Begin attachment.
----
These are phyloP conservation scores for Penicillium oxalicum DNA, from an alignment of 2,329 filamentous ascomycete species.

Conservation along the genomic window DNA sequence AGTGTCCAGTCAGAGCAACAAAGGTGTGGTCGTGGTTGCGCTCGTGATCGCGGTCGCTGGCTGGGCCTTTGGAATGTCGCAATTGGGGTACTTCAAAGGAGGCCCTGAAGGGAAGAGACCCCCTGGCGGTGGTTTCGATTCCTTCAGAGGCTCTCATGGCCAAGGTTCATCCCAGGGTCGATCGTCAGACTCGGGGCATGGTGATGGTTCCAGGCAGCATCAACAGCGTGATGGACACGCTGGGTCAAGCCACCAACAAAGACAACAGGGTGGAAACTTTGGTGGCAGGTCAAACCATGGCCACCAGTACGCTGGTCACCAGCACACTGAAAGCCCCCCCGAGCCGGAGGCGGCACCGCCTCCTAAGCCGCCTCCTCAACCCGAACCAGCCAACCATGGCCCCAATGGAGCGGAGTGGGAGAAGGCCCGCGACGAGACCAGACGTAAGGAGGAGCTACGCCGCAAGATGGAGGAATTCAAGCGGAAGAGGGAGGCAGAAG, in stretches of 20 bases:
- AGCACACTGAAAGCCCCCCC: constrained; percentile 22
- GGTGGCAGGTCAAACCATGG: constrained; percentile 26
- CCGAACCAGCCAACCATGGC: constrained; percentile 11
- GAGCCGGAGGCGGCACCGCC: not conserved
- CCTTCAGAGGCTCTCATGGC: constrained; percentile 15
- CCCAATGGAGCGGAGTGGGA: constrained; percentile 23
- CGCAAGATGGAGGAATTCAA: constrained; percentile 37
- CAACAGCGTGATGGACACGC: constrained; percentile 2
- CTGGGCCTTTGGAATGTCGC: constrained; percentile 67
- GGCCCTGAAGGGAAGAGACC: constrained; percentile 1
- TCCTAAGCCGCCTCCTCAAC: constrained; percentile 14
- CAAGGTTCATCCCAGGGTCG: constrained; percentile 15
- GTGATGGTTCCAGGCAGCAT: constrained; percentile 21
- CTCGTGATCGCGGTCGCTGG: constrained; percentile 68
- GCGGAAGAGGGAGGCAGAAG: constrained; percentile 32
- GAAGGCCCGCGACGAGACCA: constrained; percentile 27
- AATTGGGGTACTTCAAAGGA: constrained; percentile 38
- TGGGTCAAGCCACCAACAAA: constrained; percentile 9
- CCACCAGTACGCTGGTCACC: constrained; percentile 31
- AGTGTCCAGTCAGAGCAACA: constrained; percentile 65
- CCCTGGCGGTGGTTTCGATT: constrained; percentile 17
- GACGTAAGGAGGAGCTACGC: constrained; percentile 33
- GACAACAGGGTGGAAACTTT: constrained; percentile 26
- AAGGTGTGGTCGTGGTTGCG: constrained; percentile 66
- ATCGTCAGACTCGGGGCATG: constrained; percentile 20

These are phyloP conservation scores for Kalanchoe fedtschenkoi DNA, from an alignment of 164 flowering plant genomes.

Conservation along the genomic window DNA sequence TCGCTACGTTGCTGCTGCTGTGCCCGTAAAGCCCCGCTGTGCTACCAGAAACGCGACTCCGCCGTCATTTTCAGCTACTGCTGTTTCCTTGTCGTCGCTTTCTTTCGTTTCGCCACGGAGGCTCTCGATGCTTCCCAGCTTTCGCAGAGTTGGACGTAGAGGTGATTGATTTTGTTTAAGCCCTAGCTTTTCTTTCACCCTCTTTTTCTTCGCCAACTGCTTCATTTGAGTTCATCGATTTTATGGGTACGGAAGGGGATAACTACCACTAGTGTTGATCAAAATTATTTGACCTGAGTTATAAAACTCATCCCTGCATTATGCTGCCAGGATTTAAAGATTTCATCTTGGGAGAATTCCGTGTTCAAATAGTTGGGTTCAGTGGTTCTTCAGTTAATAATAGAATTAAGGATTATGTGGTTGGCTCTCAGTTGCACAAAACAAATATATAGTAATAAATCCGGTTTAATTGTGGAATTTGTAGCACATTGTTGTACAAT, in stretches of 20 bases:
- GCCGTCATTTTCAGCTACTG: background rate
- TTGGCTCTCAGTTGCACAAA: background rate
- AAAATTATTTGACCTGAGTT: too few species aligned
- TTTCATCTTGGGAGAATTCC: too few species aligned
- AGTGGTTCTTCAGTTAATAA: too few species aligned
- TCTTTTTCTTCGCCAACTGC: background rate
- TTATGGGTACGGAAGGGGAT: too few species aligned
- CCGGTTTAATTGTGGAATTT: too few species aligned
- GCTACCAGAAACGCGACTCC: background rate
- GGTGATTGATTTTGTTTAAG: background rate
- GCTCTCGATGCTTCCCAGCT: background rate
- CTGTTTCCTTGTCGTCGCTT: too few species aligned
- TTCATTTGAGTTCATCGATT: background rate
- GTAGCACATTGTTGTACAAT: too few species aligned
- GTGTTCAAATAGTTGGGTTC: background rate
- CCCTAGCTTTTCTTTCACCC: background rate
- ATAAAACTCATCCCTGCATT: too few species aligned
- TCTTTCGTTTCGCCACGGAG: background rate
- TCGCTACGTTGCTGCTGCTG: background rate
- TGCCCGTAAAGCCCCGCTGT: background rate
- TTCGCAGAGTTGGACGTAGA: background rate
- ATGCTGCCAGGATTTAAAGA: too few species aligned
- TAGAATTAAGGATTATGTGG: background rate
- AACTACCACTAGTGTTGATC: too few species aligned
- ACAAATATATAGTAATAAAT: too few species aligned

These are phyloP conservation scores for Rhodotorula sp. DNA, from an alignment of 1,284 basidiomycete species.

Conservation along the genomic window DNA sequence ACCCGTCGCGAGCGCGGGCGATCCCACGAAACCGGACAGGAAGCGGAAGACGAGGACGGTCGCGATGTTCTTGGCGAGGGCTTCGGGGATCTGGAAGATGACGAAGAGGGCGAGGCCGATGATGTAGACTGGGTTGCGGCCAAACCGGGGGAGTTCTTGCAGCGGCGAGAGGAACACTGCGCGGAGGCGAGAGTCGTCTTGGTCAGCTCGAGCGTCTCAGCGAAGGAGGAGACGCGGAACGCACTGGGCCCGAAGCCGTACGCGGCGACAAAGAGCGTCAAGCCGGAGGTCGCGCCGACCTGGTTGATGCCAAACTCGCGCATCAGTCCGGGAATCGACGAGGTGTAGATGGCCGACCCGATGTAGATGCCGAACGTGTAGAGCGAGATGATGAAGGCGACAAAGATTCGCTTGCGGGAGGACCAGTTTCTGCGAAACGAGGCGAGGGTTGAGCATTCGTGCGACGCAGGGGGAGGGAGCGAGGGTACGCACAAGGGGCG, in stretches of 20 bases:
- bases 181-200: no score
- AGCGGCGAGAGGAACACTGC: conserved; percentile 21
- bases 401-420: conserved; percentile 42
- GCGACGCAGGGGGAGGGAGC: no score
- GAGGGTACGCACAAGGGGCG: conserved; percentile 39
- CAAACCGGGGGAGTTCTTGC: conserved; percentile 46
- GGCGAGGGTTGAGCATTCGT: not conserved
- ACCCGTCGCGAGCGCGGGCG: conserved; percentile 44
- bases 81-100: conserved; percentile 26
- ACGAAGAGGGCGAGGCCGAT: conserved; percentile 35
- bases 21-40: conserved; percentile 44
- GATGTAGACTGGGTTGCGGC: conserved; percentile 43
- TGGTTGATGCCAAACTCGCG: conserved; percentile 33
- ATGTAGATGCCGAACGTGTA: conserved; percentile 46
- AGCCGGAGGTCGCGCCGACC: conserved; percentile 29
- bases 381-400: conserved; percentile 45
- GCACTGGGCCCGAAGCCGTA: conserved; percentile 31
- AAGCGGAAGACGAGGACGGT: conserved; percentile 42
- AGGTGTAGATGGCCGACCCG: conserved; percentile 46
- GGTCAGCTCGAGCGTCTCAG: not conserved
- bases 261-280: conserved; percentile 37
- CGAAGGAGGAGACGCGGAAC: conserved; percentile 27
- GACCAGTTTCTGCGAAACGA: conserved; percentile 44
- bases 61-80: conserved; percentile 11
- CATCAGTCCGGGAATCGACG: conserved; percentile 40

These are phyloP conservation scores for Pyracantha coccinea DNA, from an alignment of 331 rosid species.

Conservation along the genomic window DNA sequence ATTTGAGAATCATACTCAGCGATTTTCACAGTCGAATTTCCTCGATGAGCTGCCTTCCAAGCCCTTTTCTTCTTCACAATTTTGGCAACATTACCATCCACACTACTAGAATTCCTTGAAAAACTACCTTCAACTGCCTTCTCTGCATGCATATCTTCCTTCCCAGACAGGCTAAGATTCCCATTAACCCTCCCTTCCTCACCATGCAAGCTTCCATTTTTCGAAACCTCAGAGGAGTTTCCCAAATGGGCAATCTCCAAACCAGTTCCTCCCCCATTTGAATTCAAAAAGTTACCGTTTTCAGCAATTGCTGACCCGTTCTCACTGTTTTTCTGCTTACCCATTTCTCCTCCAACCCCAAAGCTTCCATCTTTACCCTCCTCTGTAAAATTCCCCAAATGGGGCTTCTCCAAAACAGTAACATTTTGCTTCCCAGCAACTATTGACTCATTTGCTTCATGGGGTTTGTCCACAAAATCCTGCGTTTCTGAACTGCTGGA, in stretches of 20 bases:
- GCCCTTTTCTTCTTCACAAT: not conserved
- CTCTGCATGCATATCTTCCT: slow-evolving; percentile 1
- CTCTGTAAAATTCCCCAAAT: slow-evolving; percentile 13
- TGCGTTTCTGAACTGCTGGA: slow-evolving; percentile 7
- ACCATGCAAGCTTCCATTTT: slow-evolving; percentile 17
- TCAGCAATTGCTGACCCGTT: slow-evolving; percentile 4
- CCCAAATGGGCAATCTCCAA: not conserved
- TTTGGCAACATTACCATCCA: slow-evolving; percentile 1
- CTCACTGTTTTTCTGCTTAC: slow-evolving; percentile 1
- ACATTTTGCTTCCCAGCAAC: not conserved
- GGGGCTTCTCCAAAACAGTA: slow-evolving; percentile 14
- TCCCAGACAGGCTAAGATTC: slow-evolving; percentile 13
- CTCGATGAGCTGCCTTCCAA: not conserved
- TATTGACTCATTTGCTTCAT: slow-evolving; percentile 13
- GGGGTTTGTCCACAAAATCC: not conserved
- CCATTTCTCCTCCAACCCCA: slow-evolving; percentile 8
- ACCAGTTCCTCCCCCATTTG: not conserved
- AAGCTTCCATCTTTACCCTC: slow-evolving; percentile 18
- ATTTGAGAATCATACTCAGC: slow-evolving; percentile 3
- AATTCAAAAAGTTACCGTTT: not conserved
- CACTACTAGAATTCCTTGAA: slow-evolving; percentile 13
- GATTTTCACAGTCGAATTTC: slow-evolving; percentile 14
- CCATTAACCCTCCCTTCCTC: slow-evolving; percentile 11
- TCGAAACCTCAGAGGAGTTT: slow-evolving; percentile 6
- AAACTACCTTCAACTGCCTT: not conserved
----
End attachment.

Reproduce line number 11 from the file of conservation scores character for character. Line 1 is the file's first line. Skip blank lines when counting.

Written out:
- CTGGGCCTTTGGAATGTCGC: constrained; percentile 67